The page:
Starting in the country outside of Calcutta, we meet a young Saroo (Sunny Pawar) and his older brother Guddu (Abhishek Bharate). Separated in the city from Guddu, Sarro narrowly escapes a terrible fate on the streets. Even with the help of authorities, the five-year-old can’t find his way back home and is eventually adopted by an Australian couple (David Wenham and Nicole Kidman) to be raised thousands of miles from his home.

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Sing

by Alan Rapp on December 21, 2016

in Movie Reviews 

  • Title: Sing
  • IMDb: link

Sing movie reviewIn a year without a true standout animated feature it seems fitting that Sing, an animated film as average as they come, closes out 2016. With a paper-thin plot to allow various characters multiple opportunities to perform popular songs and dance around, Illumination Entertainment offers up a film version of American Idol by offering one lucky contestant fame and fortune. Of course the fact that the person offering it can’t actually deliver does through a wrench into the plans of the would-be stars.

With an impressive cast including Matthew McConaughey, Reese Witherspoon, Seth MacFarlane, Scarlett Johansson, John C. Reilly, Tori Kelly, Taron Egerton, and Nick Kroll, directors Christophe Lourdelet and Garth Jennings deliver a film that is neither more nor less than you would expect. When the story allows the characters to burst into song the movie works well enough. However, when there are stretches without musical performances, where the real-life troubles (family issues, boyfriend issues, daddy issues, money issues, and so on) of the individual performers get in the way of training for their big night, the movie stalls.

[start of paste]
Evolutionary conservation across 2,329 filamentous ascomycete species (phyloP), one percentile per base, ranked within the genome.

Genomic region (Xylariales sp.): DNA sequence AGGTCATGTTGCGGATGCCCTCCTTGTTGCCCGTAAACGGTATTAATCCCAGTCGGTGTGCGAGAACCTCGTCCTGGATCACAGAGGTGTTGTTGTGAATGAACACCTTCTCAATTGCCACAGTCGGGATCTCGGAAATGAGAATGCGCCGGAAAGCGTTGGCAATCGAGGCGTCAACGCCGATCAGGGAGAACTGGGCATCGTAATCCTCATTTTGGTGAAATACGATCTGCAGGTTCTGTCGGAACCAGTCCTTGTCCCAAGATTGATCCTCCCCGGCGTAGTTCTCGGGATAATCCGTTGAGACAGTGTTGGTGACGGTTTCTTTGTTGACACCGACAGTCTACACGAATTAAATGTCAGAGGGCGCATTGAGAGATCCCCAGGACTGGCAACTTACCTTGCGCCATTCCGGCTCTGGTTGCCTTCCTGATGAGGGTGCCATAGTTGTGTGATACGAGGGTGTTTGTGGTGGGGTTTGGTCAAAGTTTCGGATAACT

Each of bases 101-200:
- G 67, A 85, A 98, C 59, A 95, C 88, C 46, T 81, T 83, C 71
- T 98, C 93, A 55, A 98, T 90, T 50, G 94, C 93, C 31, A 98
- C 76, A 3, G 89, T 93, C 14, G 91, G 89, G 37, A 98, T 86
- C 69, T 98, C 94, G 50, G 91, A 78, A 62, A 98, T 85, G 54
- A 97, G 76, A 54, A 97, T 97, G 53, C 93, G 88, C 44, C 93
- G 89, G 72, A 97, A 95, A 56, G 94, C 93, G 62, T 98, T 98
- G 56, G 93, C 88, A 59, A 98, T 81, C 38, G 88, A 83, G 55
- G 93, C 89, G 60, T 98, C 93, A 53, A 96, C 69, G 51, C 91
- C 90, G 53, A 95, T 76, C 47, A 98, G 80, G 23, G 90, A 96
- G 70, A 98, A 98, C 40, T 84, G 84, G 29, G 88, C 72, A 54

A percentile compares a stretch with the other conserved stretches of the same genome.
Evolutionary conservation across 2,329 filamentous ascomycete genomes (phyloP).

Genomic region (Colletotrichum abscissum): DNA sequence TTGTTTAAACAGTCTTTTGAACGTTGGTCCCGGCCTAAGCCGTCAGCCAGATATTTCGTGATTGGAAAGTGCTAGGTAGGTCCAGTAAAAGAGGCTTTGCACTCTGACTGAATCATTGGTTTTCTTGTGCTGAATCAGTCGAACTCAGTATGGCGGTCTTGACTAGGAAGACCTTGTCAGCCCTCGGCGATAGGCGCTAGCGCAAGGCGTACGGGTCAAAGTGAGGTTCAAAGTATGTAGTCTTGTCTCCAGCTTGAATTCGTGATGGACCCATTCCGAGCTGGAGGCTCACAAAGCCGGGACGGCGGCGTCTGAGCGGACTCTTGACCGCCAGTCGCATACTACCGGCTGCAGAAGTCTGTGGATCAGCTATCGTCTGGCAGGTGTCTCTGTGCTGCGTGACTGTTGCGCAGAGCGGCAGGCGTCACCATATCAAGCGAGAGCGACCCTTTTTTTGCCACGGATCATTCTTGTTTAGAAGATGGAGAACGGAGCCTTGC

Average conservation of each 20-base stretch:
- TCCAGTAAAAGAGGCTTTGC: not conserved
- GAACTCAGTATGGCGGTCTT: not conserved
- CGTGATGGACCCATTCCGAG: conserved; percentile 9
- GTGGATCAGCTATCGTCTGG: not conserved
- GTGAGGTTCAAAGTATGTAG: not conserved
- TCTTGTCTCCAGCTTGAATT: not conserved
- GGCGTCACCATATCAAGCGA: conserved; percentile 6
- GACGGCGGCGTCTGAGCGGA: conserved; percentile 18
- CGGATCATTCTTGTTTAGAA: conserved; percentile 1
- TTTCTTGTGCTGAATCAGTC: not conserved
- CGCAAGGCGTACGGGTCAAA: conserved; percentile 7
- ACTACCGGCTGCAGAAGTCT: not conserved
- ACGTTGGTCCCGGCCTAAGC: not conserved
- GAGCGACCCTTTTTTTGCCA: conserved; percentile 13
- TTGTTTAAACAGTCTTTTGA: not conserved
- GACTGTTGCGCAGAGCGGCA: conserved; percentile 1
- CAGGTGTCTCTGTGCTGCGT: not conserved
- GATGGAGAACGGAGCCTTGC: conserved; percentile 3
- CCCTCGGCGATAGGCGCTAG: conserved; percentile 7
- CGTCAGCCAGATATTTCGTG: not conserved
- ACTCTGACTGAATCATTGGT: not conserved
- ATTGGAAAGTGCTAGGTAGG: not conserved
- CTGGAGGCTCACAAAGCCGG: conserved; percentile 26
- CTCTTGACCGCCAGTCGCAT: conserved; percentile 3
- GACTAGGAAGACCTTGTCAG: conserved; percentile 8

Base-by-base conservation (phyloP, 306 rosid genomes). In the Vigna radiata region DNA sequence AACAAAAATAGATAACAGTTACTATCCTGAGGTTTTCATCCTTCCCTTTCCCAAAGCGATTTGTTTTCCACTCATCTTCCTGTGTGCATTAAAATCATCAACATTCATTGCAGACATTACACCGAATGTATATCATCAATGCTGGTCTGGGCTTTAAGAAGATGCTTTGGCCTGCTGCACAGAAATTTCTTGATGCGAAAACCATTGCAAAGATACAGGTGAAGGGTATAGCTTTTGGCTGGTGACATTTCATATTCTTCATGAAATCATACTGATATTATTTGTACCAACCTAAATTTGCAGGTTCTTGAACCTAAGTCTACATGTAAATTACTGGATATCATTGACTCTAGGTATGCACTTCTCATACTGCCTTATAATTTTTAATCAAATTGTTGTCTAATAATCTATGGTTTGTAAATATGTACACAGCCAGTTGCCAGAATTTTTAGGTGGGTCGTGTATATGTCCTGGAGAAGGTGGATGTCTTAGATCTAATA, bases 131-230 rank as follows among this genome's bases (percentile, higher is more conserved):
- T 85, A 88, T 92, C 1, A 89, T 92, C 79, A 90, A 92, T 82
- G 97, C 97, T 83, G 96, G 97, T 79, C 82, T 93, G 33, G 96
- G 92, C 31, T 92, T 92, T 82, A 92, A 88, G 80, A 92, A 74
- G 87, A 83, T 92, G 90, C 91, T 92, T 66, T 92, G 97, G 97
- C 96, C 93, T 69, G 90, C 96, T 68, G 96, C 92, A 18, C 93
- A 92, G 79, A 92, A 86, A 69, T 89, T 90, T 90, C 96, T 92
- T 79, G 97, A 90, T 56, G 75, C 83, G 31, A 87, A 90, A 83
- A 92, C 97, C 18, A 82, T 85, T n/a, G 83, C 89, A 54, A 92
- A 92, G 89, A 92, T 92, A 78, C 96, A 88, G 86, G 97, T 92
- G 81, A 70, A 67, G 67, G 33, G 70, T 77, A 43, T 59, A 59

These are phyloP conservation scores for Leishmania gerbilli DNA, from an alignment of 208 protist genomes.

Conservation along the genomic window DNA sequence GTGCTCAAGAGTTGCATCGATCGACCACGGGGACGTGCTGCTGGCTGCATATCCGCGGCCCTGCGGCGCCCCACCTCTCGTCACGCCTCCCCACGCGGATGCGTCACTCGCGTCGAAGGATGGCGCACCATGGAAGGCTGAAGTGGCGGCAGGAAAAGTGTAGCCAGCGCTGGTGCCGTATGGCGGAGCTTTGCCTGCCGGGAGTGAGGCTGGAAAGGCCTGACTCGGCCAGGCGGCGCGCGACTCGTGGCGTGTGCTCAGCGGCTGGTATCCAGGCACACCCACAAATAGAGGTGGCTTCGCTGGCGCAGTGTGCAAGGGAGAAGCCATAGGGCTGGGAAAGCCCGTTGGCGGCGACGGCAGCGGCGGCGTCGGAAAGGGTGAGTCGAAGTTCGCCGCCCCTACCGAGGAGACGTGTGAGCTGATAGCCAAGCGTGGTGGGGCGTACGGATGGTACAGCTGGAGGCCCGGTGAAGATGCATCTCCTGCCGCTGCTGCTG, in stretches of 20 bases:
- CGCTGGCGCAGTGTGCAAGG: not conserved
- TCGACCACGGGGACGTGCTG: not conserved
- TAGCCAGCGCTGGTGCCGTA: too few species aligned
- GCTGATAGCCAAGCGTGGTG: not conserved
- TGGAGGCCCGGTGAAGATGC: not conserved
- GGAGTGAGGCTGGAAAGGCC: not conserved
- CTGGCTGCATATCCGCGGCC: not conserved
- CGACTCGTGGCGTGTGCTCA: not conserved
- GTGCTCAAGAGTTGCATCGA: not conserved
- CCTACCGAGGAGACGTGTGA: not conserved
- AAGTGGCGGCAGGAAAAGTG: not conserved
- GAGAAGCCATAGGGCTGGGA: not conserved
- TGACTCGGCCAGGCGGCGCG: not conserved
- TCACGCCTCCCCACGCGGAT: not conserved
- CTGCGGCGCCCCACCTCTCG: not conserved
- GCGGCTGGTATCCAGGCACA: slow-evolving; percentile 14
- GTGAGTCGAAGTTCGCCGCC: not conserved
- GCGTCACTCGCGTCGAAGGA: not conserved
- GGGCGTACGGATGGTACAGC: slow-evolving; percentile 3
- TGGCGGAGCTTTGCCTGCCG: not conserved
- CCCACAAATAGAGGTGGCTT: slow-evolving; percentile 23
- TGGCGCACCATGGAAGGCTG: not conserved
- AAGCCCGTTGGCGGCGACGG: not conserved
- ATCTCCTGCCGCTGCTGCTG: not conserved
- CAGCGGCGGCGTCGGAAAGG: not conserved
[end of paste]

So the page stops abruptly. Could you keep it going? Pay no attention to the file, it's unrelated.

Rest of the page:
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Assassin’s Creed

by Alan Rapp on December 21, 2016

in Movie Reviews 

  • Title: Assassin’s Creed
  • IMDb: link

Assassin's Creed movie reviewStop when this gets too silly for you. For hundreds of years a creed (which is the franchise’s term for ill-defined shadowy group) of assassins has been in a secret war with the Knights Templar over control of a divine object know as the Apple that has to power to remove free will from all humankind. The Templars wish to use it to subjugate the human race. To find the lost artifact, the Templars steal a career criminal (Michael Fassbender) from his execution and hook him up to a machine which reads genetic memories from his code so he can relive his ancestor’s experiences while jumping around tied to a giant metal arm with those experiences manifested around him as ghostly visages.

Still with me? In charge of the project is a die-hard believer (Jeremy Irons) and his daughter the scientist (Marion Cotillard) who needs a blood descendant of the last person to have the Apple to lead the Templars to it (on the assumption that no one could have possilby found and/or moved it in more than half a millennium). The only way to find the Apple is to have these decedents of various assassins relive the experiences (gaining knowledge, purpose, and murderous skills which, of course, will eventually backfire on the evil corporation).